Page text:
Fit for Mars
Tomatoes had unexpectedly become her main project. The tools felt familiar in her hands and the green vines were reassuring. Keeping them alive, fed and watered had occupied most of her attention for the past six months while travelling. Her fingers felt the pushback from the tomatoes’ flesh. “Not quite ready. Next week,” she said to herself.
A round trip to Mars and back is almost two full years. Having enough food is one problem but keeping healthy while the world watches is another.
There are only so many times you can have the same pre-packaged meals before they become boring. Even astronauts staying on the International Space Station lose weight due to menu fatigue. And while growing food on a trip to Mars would provide a fulfilling and stimulating task to combat mental stresses it’s important to remember staying healthy in spaces means looking after the mind as well as the body.
In space everything is in free fall so it feels like there’s no gravity. Living in this microgravity environment causes the human body to change because it isn't working against the force of gravity.
"Your muscles have evolved to cope day to day with gravity on Earth,” says Phil Carvil, a researcher looking at how bodies react to space. “But in space you don't use them as much, so your body is thinking ‘why do I need this?’ and your muscles will deteriorate. Without the stresses and impact forces needed to maintain muscle and bone, you lose up to 20% of muscle mass each month, especially in the lower muscles – the back of the legs, the calves, and the spinal muscles."
Bones lose about 1% of tissue each month in space because of the smaller loads placed on them. The spine also responds to not being constantly pushed down by gravity, and the body can extend up to 70mm. This can be good if you always wanted to be taller, but can cause back pain.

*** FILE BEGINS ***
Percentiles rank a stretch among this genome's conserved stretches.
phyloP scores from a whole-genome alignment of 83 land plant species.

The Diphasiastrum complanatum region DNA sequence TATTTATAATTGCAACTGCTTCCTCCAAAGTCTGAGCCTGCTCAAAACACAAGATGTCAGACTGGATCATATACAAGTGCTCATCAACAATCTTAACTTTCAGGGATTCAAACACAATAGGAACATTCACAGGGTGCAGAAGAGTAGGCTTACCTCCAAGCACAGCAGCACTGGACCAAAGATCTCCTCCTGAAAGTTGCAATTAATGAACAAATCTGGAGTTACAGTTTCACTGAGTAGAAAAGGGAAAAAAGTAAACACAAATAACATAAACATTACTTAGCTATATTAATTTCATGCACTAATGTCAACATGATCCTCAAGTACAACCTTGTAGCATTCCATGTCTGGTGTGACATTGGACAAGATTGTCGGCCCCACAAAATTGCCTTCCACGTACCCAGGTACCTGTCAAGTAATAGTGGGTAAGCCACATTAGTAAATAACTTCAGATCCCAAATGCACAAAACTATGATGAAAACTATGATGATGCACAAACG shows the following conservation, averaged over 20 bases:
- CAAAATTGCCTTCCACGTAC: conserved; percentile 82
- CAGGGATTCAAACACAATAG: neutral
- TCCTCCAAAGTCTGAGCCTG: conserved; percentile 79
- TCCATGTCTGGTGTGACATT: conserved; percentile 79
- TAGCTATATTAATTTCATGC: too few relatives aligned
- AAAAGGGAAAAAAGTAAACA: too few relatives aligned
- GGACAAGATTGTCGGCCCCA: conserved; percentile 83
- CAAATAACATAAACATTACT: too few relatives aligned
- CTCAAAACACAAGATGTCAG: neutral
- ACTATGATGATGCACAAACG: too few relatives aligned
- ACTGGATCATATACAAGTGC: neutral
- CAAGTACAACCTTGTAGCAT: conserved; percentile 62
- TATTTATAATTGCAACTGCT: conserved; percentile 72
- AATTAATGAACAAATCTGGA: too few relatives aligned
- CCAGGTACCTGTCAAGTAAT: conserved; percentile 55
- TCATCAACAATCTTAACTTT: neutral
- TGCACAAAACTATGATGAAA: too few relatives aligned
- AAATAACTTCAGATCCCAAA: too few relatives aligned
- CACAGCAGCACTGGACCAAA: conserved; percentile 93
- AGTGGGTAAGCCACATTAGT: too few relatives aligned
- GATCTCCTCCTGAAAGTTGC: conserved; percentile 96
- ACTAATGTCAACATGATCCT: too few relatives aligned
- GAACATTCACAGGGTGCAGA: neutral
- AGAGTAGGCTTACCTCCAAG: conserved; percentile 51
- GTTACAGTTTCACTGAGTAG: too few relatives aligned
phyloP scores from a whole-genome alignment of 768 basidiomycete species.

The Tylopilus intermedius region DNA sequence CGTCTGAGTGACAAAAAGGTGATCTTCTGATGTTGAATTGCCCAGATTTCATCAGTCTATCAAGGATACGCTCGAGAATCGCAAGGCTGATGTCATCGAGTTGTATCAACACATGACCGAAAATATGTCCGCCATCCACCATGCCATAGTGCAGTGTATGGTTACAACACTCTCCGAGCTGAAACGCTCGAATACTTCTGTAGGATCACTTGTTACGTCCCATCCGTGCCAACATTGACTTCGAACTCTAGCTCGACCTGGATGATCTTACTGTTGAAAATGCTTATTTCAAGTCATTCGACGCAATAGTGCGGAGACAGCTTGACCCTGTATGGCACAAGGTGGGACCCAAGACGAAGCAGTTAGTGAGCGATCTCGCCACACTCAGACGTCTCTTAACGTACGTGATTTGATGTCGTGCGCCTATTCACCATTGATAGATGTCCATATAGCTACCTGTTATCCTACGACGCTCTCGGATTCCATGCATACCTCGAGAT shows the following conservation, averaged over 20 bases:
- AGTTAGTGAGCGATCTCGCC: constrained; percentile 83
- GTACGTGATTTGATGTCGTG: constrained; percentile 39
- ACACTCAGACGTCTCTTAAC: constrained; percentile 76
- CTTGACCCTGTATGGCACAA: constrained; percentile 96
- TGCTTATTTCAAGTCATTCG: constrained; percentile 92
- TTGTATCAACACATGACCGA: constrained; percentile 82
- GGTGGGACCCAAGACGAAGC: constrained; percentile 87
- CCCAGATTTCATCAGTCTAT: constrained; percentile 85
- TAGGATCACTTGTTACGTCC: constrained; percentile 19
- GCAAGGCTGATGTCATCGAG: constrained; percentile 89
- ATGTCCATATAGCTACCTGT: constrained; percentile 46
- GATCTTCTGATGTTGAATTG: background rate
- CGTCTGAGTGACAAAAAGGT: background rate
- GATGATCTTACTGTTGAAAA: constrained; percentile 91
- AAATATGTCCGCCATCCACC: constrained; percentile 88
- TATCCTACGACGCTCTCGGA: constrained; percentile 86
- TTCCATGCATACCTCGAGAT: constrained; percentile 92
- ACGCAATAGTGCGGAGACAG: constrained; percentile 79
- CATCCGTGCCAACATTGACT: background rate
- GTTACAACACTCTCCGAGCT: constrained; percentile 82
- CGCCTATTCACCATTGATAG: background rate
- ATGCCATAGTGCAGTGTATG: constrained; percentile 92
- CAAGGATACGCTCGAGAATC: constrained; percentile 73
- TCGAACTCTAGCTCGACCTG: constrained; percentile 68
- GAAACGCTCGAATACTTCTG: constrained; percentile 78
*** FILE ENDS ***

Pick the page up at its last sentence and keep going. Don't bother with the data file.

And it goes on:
Astronauts try to mitigate these negative effects on the ISS by exercising. "Physical training is something astronauts do on a daily basis in space for two hours a day. It's a mixture of cardiovascular and resistance exercises, and that helps to maintain fitness and stimulus on the heart, muscles and bones," Phil says.
New ideas are also being tested, including a skinsuit which uses stretchy material to compresses the body in a similar way to Earth's gravity.
But for a mission to Mars, you need to be able to function once you get there. "The gravity on Mars is one third of the gravity on Earth,” says Stefan Schneider, from the Institute of Movement and Neuroscience at the German Sport University, Cologne, who has been looking at the impacts of simulated space isolation. “It’s not so much about muscles and good bones – your weight is a third of what it would be on Earth. This is something we need to prepare for using specific entrance training programmes to keep people fit and able to perform their tasks on Mars."
Mindful of the mind
Apart from the body there's also the mind to consider. The Mars500 programme simulated a mission to Mars by isolating volunteers from the outside world for 500 days – even replicating the 20-minute communications delay that would occur over the actual distance to Mars.
"The main problem during such a journey is that you need to work as part of a multinational, multicultural team. There is a tremendous amount of work to do; you have to be precise while carrying out these activities, you have limited access to friends and family, the quality of food is not ideal – all these are factors that add stress on the psychological side," Stefan says. "What we need now are studies to see how we can counteract this stress to prevent problems during the flight and increase the success and safety of such a mission."
To ensure missions are a success, the selection process becomes more important. Potential astronauts are exposed to stressful situations, different cultures and different ways people approach problems – and how well they cope is assessed.
Although putting people in a dome for 500-plus days, or evaluating long spells living on the ISS, can tell us something about the stresses the human body and mind would go through on a trip to Mars, it's not possible to be certain that any mission would be a success. But given the fame and the indelible mark on history that would come with being one of the first people on Mars, would you still go?
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